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BOSTON — Yardage is hiding from the Cowboys.

It can be found on a kickoff not returned decisively or a punt not placed directionally, landing too close to the center of the field. It can be found on a poor angle in kickoff or punt coverage, or a punt return that features too much dancing and not enough upfield running.

Total yards is a mainstream stat commonly broadcast on televisions and stadium scoreboards, measuring how each offense fares. Far less quantifiable is hidden yards, which exists on special teams, impacts field position and influences a game’s outcome.

For years, the New England Patriots have found the hidden yardage.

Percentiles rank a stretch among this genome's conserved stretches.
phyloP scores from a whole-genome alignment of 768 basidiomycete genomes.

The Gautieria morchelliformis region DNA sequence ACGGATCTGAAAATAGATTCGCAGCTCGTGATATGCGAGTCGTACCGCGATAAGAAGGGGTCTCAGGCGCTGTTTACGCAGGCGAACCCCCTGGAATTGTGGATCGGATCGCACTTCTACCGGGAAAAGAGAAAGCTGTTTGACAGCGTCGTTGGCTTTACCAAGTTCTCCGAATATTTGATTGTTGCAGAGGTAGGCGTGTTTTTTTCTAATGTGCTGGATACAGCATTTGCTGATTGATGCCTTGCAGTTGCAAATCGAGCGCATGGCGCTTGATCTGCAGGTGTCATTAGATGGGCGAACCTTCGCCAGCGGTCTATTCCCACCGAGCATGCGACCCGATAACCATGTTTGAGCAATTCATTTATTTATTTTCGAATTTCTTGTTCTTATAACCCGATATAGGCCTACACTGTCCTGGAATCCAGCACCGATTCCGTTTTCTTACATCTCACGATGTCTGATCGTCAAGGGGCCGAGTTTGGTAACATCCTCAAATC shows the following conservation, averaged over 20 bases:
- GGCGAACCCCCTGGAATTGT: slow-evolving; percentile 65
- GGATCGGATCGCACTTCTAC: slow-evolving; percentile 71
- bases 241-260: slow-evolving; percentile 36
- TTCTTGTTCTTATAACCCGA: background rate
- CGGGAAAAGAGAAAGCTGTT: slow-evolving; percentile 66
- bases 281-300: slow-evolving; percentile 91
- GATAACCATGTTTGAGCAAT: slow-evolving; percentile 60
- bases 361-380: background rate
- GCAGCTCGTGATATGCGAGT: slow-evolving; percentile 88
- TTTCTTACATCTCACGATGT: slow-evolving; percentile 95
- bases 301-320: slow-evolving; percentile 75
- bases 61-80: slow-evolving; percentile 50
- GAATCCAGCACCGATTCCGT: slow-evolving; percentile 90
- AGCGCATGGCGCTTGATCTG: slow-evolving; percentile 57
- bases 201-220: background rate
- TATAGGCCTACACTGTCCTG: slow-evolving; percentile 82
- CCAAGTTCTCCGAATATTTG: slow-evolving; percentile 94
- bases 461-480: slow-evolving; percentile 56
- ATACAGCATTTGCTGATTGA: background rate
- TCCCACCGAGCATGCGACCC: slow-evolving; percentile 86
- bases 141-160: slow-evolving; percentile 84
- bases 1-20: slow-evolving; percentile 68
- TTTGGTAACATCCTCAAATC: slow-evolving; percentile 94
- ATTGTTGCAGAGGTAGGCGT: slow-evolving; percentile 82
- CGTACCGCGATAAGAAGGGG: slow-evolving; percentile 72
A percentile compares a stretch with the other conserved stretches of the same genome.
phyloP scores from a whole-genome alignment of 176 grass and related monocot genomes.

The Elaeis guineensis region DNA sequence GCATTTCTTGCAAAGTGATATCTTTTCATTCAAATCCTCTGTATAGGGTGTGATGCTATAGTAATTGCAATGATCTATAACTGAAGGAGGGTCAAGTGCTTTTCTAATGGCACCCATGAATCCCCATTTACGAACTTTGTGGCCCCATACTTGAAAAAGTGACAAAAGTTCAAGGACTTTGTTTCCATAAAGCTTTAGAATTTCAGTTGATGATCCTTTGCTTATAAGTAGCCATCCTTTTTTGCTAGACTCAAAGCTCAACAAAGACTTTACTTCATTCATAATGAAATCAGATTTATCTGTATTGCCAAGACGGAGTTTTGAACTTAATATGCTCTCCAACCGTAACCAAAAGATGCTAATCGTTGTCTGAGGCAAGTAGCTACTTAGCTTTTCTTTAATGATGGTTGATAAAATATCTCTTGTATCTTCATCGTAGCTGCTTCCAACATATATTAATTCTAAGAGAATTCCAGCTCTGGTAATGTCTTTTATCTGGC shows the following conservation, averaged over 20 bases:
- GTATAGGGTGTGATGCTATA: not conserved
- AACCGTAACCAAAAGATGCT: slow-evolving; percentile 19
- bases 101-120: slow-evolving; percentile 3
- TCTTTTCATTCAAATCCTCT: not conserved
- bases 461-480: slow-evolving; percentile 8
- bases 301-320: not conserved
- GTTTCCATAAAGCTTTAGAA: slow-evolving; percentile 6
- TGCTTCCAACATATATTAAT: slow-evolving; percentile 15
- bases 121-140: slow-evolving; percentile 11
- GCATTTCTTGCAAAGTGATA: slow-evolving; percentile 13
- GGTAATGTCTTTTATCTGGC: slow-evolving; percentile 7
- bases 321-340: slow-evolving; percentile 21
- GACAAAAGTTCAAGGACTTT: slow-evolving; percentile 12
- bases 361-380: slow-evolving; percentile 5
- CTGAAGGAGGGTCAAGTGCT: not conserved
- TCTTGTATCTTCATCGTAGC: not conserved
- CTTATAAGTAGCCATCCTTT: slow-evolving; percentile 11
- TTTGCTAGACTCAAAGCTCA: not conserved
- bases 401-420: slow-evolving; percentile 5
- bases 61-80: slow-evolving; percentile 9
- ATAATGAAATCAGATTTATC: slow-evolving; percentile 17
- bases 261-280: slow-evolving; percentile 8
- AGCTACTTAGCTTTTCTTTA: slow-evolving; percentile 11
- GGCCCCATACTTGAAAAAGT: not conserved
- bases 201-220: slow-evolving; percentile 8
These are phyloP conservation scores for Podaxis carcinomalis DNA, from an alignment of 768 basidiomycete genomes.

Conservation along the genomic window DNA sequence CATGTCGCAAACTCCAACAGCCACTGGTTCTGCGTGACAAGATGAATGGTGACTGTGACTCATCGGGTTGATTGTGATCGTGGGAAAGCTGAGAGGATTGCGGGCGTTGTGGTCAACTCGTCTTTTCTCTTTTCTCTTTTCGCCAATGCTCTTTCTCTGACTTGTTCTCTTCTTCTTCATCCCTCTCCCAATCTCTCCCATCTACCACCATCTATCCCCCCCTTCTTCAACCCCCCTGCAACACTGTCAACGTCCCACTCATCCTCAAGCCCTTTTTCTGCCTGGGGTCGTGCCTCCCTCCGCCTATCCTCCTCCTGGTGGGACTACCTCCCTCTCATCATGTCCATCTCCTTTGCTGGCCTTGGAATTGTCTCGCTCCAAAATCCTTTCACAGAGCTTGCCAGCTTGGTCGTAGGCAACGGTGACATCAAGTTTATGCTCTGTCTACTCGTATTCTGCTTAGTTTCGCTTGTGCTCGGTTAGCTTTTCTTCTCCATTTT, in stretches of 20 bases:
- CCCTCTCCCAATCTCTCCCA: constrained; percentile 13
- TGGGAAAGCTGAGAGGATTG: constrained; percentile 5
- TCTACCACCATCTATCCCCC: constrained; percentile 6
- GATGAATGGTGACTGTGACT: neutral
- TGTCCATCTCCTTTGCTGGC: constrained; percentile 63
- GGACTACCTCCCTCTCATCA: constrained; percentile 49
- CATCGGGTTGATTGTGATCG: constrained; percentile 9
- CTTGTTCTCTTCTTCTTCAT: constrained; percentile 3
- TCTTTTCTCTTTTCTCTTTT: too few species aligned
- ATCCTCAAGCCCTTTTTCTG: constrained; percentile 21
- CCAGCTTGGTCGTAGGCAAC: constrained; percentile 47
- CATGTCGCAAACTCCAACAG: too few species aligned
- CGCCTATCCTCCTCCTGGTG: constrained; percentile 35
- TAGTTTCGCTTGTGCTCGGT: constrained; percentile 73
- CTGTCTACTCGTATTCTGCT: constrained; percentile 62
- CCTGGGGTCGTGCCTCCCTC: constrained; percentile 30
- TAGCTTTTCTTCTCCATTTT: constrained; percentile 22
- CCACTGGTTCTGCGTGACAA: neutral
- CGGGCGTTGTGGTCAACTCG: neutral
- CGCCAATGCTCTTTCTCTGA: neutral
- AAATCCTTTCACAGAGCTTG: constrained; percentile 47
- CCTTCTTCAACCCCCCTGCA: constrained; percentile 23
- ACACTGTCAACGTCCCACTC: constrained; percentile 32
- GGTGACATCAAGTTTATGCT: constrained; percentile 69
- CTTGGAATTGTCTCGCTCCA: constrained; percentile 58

The Cowboys this season?

“Probably not good enough,” coach Jason Garrett said. “We’ve got to do a better job.”

This special-teams matchup at Gillette Stadium lacks the glitz of the Cowboys’ No. 1-ranked offense versus the Patriots’ No. 1-ranked defense. Few will be glued to their televisions to see how the Cowboys’ young fliers stack up against the Patriots’ more experienced coverage duo. But special teams could be the difference Sunday.

It was last week for New England.

The Philadelphia Eagles jumped to an early 10-0 lead. Three Patriots field goals in the second quarter cut the deficit to one point at halftime, and an opening touchdown drive to start the third quarter gave the Patriots the lead.

After that, their offense mustered nada.

Six drives. Six punts. Four possessions spanned four or fewer plays for less than 10 yards.

But fortunately for New England, it had special teams. The punt team, in particular, put on a show. Philadelphia took possession inside of its own 20 after each of those six punts, including once at its own 3 and another at its own 6.

For the game, the Patriots’ Jake Bailey averaged 46 net yards per punt, earning AFC Special Teams Player of the Week honors.